##
1. Save the changes to newtalent.dta:
##
Click for Exercise 2 Solution

Open the talent.dta data, use the basic data management tools we have learned to add labels and generate new variables:

1. Tabulate the variable, marital status (marital), with and without labels:
use talent.dta, clear

tab marital
tab marital, nol 
1. Summarize the total household income last year (income) for married individuals only:
summarize income if marital == 1
1. Generate a new overwork dummy variable from the original variable workperweek that will take on a value of 1 if a person works more than 40 hours per week, and 0 if a person works equal to or less than 40 hours per week:
gen overwork = .
replace overwork = 1 if workperweek > 40
replace overwork = 0 if workperweek <= 40
tab overwork
1. Generate a new marital_dummy dummy variable from the original variable marital that will take on a value of 1 if a person is either married or partnered and 0 otherwise:
gen marital_dummy = .
replace marital_dummy = 1 if marital == 1 | marital == 2
replace marital_dummy = 0 if marital != 1 & marital != 2
tab marital_dummy
1. Rename the Sex variable and give it a more intuitive name:
rename I3 Sex
1. Give a variable label and value labels for the variable overwork:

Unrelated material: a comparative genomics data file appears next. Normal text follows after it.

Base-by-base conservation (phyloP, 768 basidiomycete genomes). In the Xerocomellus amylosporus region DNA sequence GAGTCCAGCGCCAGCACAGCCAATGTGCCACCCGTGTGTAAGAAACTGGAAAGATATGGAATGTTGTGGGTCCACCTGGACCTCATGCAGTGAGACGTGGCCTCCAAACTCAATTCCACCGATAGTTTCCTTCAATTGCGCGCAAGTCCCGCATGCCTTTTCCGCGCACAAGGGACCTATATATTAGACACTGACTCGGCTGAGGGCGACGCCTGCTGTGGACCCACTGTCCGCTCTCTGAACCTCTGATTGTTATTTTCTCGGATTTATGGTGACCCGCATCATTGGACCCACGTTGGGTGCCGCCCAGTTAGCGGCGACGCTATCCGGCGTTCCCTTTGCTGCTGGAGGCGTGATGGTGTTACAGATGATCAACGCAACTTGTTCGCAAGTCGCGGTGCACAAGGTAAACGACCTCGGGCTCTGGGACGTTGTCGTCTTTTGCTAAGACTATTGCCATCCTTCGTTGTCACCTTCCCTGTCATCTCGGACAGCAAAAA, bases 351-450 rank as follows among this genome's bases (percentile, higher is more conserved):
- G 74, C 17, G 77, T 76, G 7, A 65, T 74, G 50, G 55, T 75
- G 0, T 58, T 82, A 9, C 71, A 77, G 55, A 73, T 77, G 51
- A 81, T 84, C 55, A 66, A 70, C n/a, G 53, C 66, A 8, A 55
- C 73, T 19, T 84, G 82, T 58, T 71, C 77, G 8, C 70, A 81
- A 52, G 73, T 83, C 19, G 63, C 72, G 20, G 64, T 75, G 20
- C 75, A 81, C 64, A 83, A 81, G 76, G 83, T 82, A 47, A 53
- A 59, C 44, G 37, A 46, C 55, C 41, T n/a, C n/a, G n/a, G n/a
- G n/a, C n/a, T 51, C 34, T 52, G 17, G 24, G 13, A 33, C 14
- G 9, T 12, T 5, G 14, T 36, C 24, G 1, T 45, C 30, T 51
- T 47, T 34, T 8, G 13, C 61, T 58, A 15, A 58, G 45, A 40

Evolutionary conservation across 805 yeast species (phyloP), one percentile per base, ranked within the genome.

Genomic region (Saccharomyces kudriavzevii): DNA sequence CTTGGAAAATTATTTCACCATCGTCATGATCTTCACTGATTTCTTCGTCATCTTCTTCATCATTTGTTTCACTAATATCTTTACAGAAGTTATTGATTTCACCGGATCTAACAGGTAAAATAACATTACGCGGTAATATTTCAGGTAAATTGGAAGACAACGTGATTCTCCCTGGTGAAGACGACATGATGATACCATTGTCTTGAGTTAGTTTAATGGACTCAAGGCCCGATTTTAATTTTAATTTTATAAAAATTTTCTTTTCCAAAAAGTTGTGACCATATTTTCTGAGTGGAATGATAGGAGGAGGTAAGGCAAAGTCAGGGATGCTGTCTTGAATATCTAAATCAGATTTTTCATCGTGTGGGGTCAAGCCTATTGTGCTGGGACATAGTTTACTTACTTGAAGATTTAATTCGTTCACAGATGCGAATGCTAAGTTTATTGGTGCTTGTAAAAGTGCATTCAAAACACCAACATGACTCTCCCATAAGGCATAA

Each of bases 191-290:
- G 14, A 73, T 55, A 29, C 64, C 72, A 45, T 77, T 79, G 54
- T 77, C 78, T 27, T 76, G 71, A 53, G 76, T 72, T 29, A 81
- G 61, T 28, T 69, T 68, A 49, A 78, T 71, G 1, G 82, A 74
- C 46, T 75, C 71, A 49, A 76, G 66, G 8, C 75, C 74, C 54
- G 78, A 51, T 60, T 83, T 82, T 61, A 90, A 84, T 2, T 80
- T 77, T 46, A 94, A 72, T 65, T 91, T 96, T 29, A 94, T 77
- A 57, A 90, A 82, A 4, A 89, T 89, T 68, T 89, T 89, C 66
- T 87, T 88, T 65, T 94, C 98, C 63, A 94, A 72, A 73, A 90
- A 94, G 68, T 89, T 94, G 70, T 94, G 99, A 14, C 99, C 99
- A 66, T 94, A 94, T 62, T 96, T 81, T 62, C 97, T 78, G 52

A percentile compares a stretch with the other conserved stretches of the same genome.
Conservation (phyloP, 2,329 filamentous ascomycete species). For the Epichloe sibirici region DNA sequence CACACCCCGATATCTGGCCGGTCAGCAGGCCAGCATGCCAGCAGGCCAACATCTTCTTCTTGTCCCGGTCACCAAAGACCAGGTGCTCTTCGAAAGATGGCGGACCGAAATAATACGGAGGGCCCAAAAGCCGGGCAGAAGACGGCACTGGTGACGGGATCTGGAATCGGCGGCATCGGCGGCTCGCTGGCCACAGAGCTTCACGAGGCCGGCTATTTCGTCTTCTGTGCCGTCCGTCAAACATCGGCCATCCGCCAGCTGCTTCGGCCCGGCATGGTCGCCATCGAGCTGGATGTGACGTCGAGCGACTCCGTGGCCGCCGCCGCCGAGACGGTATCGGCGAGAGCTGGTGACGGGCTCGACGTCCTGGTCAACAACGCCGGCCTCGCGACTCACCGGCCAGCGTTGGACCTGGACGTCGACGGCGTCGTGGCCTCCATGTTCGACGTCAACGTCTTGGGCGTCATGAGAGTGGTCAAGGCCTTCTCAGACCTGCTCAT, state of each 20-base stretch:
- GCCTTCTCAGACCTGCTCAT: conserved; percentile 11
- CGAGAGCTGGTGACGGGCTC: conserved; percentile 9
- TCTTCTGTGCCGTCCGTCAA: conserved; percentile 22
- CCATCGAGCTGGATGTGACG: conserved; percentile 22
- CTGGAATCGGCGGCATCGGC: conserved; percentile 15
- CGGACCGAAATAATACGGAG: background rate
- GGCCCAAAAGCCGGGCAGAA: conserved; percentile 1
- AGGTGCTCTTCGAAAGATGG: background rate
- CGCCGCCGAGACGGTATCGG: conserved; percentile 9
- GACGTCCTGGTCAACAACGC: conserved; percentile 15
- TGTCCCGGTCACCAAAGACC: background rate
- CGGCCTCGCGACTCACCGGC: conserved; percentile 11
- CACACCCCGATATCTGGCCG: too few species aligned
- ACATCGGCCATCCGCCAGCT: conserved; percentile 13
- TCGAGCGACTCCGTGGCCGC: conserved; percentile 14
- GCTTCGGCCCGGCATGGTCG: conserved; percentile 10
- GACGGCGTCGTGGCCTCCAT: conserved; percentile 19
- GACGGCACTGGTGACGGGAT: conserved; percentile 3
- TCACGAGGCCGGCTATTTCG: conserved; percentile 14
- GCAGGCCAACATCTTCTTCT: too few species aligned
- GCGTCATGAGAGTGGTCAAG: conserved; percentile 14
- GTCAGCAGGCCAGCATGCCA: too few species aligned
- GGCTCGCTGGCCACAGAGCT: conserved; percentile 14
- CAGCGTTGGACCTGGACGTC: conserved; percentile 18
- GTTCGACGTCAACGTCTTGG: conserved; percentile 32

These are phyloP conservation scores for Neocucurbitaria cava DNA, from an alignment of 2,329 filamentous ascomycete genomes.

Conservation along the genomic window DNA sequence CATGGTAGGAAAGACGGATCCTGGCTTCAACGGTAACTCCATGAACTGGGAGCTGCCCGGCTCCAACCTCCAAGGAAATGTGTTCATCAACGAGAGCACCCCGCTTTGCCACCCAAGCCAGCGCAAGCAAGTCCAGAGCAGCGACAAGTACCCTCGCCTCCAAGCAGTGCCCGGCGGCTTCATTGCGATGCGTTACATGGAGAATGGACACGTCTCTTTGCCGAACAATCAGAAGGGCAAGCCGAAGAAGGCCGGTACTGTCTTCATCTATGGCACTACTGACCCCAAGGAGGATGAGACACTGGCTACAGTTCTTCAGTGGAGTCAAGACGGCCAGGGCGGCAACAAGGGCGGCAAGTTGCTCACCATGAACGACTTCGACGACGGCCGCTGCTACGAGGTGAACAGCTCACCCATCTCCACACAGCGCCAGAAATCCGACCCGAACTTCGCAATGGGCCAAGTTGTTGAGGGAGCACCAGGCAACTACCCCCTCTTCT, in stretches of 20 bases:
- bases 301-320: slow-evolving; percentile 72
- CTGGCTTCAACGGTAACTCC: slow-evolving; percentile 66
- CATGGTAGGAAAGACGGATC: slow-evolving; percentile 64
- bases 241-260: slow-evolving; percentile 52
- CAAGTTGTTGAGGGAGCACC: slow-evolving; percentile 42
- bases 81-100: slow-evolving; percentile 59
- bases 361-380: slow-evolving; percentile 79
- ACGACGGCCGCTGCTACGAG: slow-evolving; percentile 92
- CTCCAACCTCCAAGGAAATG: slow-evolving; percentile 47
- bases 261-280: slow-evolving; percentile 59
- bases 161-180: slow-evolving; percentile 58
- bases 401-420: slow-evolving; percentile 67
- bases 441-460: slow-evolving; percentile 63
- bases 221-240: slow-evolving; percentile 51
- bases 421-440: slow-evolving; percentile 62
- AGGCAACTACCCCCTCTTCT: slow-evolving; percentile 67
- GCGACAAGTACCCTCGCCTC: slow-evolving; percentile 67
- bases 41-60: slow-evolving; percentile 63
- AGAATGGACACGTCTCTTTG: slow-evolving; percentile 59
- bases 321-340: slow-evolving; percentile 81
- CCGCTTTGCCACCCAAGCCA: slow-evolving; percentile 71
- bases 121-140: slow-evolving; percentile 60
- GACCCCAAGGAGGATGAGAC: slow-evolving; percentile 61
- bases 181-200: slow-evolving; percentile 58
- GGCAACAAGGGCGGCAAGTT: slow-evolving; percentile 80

label variable overwork "whether someone works more than 40 hours per week"
label define overworklabel 1 "Yes" 0 "No"
label values overwork overworklabel
1. Generate a new variable called work_family and code it as 2 if a respondent perceived work to be more important than family, 1 if a respondent perceived family to be more important than work, and 0 if the two are of equal importance:
gen work_family = .
replace work_family = 2 if B3A > B3B
replace work_family = 1 if B3A < B3B
replace work_family = 0 if B3A == B3B
1. Save the changes to newtalent.dta:
save newtalent.dta, replace 

## Bivariate analyses

GOAL: To learn the basic commands for performing the following bivariate analyses.

1. Chi-squared test
2. Independent group t-test
3. One-way ANOVA

### Chi-squared test

The Chi-squared statistic is commonly used for testing relationships between categorical variables.

In Stata, both the tabulate and tabi commands conduct the Pearson’s Chi-square test.

• The tabulate (may be abbreviated as tab) command produces one- or two-way frequency tables given one or two raw variables
• The tabi command is used to re-analyze a published table without access to the raw data
• These commands also can run a Chi-square test using the chi2 option:
tab sex happy, chi2 

The first command below conducts a Chi-square test for a 2x2 table, while the second and third commands run the test for 3x2 and 2x3 tables, respectively.